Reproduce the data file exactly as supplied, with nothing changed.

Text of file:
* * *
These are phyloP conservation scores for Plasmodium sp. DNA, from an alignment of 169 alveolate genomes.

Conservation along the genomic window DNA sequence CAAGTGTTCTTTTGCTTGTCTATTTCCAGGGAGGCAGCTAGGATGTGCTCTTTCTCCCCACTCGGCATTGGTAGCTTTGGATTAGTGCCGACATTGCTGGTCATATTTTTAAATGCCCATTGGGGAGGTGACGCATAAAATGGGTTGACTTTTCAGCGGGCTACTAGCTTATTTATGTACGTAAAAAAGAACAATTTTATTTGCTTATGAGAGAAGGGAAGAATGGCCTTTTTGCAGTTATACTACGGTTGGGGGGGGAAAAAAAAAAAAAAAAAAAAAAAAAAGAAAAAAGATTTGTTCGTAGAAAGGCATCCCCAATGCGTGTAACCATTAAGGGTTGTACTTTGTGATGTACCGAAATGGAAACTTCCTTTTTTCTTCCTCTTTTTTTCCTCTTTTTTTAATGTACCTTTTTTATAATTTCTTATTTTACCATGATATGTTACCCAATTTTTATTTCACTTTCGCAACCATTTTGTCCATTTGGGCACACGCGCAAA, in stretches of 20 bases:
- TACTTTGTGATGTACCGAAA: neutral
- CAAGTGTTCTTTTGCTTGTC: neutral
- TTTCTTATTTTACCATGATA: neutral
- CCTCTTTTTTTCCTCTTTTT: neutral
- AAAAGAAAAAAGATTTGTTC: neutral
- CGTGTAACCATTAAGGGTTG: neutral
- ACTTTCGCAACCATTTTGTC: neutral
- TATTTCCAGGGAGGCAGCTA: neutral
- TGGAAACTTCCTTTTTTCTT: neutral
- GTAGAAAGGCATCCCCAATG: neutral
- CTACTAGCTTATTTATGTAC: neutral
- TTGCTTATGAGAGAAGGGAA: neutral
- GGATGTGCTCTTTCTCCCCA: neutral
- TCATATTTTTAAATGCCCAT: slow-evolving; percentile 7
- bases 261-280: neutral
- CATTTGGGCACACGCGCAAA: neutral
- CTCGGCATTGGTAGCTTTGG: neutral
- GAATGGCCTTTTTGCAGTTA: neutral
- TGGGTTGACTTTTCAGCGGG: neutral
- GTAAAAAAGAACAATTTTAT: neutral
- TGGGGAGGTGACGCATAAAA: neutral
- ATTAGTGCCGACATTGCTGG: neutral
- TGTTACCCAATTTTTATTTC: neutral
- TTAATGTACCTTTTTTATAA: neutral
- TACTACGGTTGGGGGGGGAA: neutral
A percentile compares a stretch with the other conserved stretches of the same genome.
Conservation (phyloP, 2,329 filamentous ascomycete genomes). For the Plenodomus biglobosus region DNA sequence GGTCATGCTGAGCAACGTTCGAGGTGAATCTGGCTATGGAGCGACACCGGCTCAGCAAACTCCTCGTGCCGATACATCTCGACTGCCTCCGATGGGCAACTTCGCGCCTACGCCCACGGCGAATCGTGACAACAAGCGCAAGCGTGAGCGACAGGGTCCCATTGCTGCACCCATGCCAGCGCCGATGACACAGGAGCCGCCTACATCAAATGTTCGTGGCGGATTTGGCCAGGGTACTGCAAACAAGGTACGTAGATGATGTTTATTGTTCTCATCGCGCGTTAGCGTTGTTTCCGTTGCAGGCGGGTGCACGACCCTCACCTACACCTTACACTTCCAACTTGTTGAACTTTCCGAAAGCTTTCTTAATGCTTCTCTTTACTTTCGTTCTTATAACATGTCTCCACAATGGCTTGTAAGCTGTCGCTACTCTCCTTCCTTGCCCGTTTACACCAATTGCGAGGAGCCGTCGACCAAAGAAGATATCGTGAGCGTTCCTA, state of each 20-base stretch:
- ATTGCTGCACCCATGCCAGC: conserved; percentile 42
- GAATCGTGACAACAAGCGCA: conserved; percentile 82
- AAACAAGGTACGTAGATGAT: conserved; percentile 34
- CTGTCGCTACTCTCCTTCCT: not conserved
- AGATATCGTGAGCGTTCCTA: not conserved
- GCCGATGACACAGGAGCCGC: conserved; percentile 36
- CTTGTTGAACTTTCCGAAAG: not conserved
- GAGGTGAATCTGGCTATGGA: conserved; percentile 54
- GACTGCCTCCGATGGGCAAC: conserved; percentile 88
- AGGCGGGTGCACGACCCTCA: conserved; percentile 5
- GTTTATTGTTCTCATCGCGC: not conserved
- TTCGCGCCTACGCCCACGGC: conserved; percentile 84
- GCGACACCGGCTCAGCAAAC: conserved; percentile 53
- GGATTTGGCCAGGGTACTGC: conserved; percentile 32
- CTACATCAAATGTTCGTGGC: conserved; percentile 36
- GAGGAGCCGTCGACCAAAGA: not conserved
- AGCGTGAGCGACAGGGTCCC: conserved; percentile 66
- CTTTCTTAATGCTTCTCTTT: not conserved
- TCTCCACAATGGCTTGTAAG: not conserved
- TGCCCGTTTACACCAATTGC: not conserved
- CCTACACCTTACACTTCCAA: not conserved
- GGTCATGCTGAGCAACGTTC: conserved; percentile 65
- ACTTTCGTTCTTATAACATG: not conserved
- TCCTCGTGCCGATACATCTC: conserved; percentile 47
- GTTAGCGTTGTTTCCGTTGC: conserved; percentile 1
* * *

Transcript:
These are phyloP conservation scores for Plasmodium sp. DNA, from an alignment of 169 alveolate genomes.

Conservation along the genomic window DNA sequence CAAGTGTTCTTTTGCTTGTCTATTTCCAGGGAGGCAGCTAGGATGTGCTCTTTCTCCCCACTCGGCATTGGTAGCTTTGGATTAGTGCCGACATTGCTGGTCATATTTTTAAATGCCCATTGGGGAGGTGACGCATAAAATGGGTTGACTTTTCAGCGGGCTACTAGCTTATTTATGTACGTAAAAAAGAACAATTTTATTTGCTTATGAGAGAAGGGAAGAATGGCCTTTTTGCAGTTATACTACGGTTGGGGGGGGAAAAAAAAAAAAAAAAAAAAAAAAAAGAAAAAAGATTTGTTCGTAGAAAGGCATCCCCAATGCGTGTAACCATTAAGGGTTGTACTTTGTGATGTACCGAAATGGAAACTTCCTTTTTTCTTCCTCTTTTTTTCCTCTTTTTTTAATGTACCTTTTTTATAATTTCTTATTTTACCATGATATGTTACCCAATTTTTATTTCACTTTCGCAACCATTTTGTCCATTTGGGCACACGCGCAAA, in stretches of 20 bases:
- TACTTTGTGATGTACCGAAA: neutral
- CAAGTGTTCTTTTGCTTGTC: neutral
- TTTCTTATTTTACCATGATA: neutral
- CCTCTTTTTTTCCTCTTTTT: neutral
- AAAAGAAAAAAGATTTGTTC: neutral
- CGTGTAACCATTAAGGGTTG: neutral
- ACTTTCGCAACCATTTTGTC: neutral
- TATTTCCAGGGAGGCAGCTA: neutral
- TGGAAACTTCCTTTTTTCTT: neutral
- GTAGAAAGGCATCCCCAATG: neutral
- CTACTAGCTTATTTATGTAC: neutral
- TTGCTTATGAGAGAAGGGAA: neutral
- GGATGTGCTCTTTCTCCCCA: neutral
- TCATATTTTTAAATGCCCAT: slow-evolving; percentile 7
- bases 261-280: neutral
- CATTTGGGCACACGCGCAAA: neutral
- CTCGGCATTGGTAGCTTTGG: neutral
- GAATGGCCTTTTTGCAGTTA: neutral
- TGGGTTGACTTTTCAGCGGG: neutral
- GTAAAAAAGAACAATTTTAT: neutral
- TGGGGAGGTGACGCATAAAA: neutral
- ATTAGTGCCGACATTGCTGG: neutral
- TGTTACCCAATTTTTATTTC: neutral
- TTAATGTACCTTTTTTATAA: neutral
- TACTACGGTTGGGGGGGGAA: neutral
A percentile compares a stretch with the other conserved stretches of the same genome.
Conservation (phyloP, 2,329 filamentous ascomycete genomes). For the Plenodomus biglobosus region DNA sequence GGTCATGCTGAGCAACGTTCGAGGTGAATCTGGCTATGGAGCGACACCGGCTCAGCAAACTCCTCGTGCCGATACATCTCGACTGCCTCCGATGGGCAACTTCGCGCCTACGCCCACGGCGAATCGTGACAACAAGCGCAAGCGTGAGCGACAGGGTCCCATTGCTGCACCCATGCCAGCGCCGATGACACAGGAGCCGCCTACATCAAATGTTCGTGGCGGATTTGGCCAGGGTACTGCAAACAAGGTACGTAGATGATGTTTATTGTTCTCATCGCGCGTTAGCGTTGTTTCCGTTGCAGGCGGGTGCACGACCCTCACCTACACCTTACACTTCCAACTTGTTGAACTTTCCGAAAGCTTTCTTAATGCTTCTCTTTACTTTCGTTCTTATAACATGTCTCCACAATGGCTTGTAAGCTGTCGCTACTCTCCTTCCTTGCCCGTTTACACCAATTGCGAGGAGCCGTCGACCAAAGAAGATATCGTGAGCGTTCCTA, state of each 20-base stretch:
- ATTGCTGCACCCATGCCAGC: conserved; percentile 42
- GAATCGTGACAACAAGCGCA: conserved; percentile 82
- AAACAAGGTACGTAGATGAT: conserved; percentile 34
- CTGTCGCTACTCTCCTTCCT: not conserved
- AGATATCGTGAGCGTTCCTA: not conserved
- GCCGATGACACAGGAGCCGC: conserved; percentile 36
- CTTGTTGAACTTTCCGAAAG: not conserved
- GAGGTGAATCTGGCTATGGA: conserved; percentile 54
- GACTGCCTCCGATGGGCAAC: conserved; percentile 88
- AGGCGGGTGCACGACCCTCA: conserved; percentile 5
- GTTTATTGTTCTCATCGCGC: not conserved
- TTCGCGCCTACGCCCACGGC: conserved; percentile 84
- GCGACACCGGCTCAGCAAAC: conserved; percentile 53
- GGATTTGGCCAGGGTACTGC: conserved; percentile 32
- CTACATCAAATGTTCGTGGC: conserved; percentile 36
- GAGGAGCCGTCGACCAAAGA: not conserved
- AGCGTGAGCGACAGGGTCCC: conserved; percentile 66
- CTTTCTTAATGCTTCTCTTT: not conserved
- TCTCCACAATGGCTTGTAAG: not conserved
- TGCCCGTTTACACCAATTGC: not conserved
- CCTACACCTTACACTTCCAA: not conserved
- GGTCATGCTGAGCAACGTTC: conserved; percentile 65
- ACTTTCGTTCTTATAACATG: not conserved
- TCCTCGTGCCGATACATCTC: conserved; percentile 47
- GTTAGCGTTGTTTCCGTTGC: conserved; percentile 1